For a week in June, 60 elementary teachers came to campus for a crash course in life sciences. Project VISIONS, a partnership between UNLV and the Clark County School District, aims to boost student success in science by improving teacher content knowledge and confidence. The idea is that if teachers have a better understanding of core science concepts, they’ll have the confidence to introduce more science in their classrooms in a way that will stick with their students.
Alumna Daliah (Zodieru) Wachs always knew she wanted to help people. And that is exactly what she is doing: helping hundreds of patients in her Las Vegas family practice and thousands more through her radio call-in show. More »
A new species of scorpion nearly squirmed past graduate students Matthew Graham and Michael Webber. The story behind the Death Valley arthropod's discovery. More »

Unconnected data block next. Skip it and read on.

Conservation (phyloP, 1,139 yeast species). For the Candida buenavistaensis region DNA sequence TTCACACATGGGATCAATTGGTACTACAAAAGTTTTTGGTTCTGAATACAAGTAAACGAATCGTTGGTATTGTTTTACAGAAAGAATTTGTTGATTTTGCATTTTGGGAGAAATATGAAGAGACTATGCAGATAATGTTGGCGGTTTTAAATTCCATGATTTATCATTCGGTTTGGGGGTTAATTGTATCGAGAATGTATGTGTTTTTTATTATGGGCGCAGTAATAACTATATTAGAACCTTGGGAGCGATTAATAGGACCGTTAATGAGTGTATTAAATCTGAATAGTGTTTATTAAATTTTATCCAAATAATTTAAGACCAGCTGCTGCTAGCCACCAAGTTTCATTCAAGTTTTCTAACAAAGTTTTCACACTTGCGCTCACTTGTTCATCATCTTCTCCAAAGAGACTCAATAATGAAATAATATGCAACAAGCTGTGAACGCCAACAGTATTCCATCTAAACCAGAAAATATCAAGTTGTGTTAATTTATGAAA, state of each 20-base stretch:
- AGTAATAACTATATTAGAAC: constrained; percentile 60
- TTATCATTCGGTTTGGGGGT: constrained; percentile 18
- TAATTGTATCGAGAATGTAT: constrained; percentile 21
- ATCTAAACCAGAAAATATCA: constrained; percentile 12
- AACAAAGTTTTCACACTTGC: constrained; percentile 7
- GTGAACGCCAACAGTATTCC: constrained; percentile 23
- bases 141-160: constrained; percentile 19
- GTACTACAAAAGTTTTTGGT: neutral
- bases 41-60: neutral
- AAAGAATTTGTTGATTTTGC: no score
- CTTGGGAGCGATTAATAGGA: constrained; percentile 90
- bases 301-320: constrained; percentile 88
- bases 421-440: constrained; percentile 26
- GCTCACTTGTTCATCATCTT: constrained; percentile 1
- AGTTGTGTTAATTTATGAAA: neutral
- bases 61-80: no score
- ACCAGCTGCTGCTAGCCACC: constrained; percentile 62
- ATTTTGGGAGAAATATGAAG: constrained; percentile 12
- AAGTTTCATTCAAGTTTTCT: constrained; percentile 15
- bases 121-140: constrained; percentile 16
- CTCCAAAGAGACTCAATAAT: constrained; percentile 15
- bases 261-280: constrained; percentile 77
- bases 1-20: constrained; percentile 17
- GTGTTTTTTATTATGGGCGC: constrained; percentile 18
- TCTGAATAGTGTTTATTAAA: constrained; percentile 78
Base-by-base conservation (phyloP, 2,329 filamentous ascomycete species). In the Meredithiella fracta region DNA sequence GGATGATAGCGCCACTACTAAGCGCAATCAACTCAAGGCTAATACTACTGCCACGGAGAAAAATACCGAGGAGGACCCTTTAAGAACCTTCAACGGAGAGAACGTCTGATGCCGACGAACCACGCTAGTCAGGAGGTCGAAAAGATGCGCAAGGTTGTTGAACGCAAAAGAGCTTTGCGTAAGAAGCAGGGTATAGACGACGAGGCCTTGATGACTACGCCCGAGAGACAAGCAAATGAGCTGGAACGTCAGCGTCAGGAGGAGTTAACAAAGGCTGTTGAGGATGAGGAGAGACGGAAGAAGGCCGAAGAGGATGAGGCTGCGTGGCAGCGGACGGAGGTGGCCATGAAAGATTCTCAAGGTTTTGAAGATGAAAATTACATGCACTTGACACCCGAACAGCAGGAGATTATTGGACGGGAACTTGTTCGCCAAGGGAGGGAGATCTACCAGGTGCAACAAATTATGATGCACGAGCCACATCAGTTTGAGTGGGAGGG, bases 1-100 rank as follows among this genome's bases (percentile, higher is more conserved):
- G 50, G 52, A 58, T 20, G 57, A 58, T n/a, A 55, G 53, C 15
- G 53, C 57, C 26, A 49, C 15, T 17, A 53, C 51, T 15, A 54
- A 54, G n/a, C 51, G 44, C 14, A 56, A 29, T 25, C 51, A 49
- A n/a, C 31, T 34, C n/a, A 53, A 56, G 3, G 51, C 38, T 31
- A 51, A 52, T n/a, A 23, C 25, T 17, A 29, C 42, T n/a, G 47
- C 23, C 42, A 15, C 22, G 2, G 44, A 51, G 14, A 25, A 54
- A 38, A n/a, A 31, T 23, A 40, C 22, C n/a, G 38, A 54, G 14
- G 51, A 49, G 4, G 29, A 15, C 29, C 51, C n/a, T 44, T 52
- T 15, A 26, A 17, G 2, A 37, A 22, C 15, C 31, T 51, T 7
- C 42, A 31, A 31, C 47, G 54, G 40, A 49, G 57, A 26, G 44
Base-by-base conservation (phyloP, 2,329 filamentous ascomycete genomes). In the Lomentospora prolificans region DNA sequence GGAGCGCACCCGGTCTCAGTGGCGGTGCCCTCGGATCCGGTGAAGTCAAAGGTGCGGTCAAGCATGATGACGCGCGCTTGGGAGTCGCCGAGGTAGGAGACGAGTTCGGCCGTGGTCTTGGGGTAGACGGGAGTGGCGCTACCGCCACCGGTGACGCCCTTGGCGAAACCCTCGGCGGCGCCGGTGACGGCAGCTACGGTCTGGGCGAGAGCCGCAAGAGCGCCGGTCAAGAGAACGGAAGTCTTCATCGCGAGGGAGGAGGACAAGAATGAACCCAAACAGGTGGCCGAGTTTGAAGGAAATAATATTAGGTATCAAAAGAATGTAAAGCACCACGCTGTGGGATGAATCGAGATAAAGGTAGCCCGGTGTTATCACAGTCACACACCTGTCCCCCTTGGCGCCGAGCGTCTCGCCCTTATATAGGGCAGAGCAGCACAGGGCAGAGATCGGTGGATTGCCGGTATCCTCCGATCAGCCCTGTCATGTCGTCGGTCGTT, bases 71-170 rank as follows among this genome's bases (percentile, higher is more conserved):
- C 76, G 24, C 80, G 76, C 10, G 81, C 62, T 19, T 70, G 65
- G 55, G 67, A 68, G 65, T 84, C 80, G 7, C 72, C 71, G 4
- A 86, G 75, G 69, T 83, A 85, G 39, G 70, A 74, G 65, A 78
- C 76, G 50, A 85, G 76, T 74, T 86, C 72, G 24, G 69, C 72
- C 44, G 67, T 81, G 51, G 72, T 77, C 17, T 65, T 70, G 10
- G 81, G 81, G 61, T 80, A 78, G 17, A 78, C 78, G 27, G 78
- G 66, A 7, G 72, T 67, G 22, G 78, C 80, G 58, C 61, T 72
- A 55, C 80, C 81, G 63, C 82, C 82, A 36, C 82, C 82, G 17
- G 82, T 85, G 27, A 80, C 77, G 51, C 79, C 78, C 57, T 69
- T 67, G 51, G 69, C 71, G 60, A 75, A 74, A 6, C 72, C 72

Radiochemistry student Edward Mausolf took first place in a national U.S. Department of Energy student competition for his investigation into the behavior of a radioactive byproduct of nuclear energy. More »
The College of Sciences annually recognizes outstanding teachers and researchers. See who made a difference in the classroom, with their research, and with service. More »
News & Notes
New Sciences Website
The College of Sciences has a new, updated website. Check it out at: unlv.edu/sciences
UNLV Selected for DOE Nuclear Energy Program
Two UNLV research teams were awarded more than $1.6 million from the U.S. Department of Energy to investigate new ways to safely separate and store radioactive waste from nuclear fuel recycling. One team, led by radiochemistry professor Ken Czerwinski, will look at the potential effectiveness of metal alloy storage for technetium.
Two College of Sciences students were honored as Outstanding Graduates at Spring 2012 commencement: Joseph Asante earned his Ph.D. in geoscience while Daniel Vincent Lacambacal received his bachelor's degree in biological sciences. Read what makes them truly outstanding.
Scientists Find New Genetic Path to Deadly Diarrheal Disease
Scientists have found new genetic information that shows how harmful bacteria cause the acute diarrheal disease shigellosis, which kills more than a million people worldwide each year.